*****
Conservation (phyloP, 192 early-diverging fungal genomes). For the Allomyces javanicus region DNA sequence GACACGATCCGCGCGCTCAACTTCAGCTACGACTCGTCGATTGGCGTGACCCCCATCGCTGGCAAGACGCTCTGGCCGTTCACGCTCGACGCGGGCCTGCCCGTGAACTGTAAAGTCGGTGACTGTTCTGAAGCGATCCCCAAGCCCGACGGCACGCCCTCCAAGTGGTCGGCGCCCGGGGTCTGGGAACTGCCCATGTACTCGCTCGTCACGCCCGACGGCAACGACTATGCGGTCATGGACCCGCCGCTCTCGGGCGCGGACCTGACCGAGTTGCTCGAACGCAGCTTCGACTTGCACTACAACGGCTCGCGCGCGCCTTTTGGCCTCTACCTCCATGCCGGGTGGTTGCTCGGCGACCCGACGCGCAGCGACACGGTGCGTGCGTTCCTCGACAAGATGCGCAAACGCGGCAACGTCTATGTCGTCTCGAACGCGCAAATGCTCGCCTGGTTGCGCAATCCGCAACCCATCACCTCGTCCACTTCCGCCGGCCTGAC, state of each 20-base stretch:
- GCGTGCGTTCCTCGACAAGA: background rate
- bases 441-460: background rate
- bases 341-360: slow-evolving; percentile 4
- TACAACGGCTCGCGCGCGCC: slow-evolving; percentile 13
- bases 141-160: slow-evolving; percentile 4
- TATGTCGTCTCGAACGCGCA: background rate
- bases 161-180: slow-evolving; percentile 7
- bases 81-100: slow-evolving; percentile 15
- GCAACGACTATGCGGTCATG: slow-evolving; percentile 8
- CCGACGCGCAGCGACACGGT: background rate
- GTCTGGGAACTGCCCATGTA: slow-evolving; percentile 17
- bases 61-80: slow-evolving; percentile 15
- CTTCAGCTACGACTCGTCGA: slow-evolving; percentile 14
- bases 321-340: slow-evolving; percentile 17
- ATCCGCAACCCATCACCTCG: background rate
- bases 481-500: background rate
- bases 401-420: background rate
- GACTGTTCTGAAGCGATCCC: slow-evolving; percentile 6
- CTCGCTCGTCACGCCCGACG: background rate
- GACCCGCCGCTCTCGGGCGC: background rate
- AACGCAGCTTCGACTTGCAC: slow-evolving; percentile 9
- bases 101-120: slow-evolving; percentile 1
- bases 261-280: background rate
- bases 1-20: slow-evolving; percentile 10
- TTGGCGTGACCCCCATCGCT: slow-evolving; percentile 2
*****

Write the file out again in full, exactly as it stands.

Conservation (phyloP, 192 early-diverging fungal genomes). For the Allomyces javanicus region DNA sequence GACACGATCCGCGCGCTCAACTTCAGCTACGACTCGTCGATTGGCGTGACCCCCATCGCTGGCAAGACGCTCTGGCCGTTCACGCTCGACGCGGGCCTGCCCGTGAACTGTAAAGTCGGTGACTGTTCTGAAGCGATCCCCAAGCCCGACGGCACGCCCTCCAAGTGGTCGGCGCCCGGGGTCTGGGAACTGCCCATGTACTCGCTCGTCACGCCCGACGGCAACGACTATGCGGTCATGGACCCGCCGCTCTCGGGCGCGGACCTGACCGAGTTGCTCGAACGCAGCTTCGACTTGCACTACAACGGCTCGCGCGCGCCTTTTGGCCTCTACCTCCATGCCGGGTGGTTGCTCGGCGACCCGACGCGCAGCGACACGGTGCGTGCGTTCCTCGACAAGATGCGCAAACGCGGCAACGTCTATGTCGTCTCGAACGCGCAAATGCTCGCCTGGTTGCGCAATCCGCAACCCATCACCTCGTCCACTTCCGCCGGCCTGAC, state of each 20-base stretch:
- GCGTGCGTTCCTCGACAAGA: background rate
- bases 441-460: background rate
- bases 341-360: slow-evolving; percentile 4
- TACAACGGCTCGCGCGCGCC: slow-evolving; percentile 13
- bases 141-160: slow-evolving; percentile 4
- TATGTCGTCTCGAACGCGCA: background rate
- bases 161-180: slow-evolving; percentile 7
- bases 81-100: slow-evolving; percentile 15
- GCAACGACTATGCGGTCATG: slow-evolving; percentile 8
- CCGACGCGCAGCGACACGGT: background rate
- GTCTGGGAACTGCCCATGTA: slow-evolving; percentile 17
- bases 61-80: slow-evolving; percentile 15
- CTTCAGCTACGACTCGTCGA: slow-evolving; percentile 14
- bases 321-340: slow-evolving; percentile 17
- ATCCGCAACCCATCACCTCG: background rate
- bases 481-500: background rate
- bases 401-420: background rate
- GACTGTTCTGAAGCGATCCC: slow-evolving; percentile 6
- CTCGCTCGTCACGCCCGACG: background rate
- GACCCGCCGCTCTCGGGCGC: background rate
- AACGCAGCTTCGACTTGCAC: slow-evolving; percentile 9
- bases 101-120: slow-evolving; percentile 1
- bases 261-280: background rate
- bases 1-20: slow-evolving; percentile 10
- TTGGCGTGACCCCCATCGCT: slow-evolving; percentile 2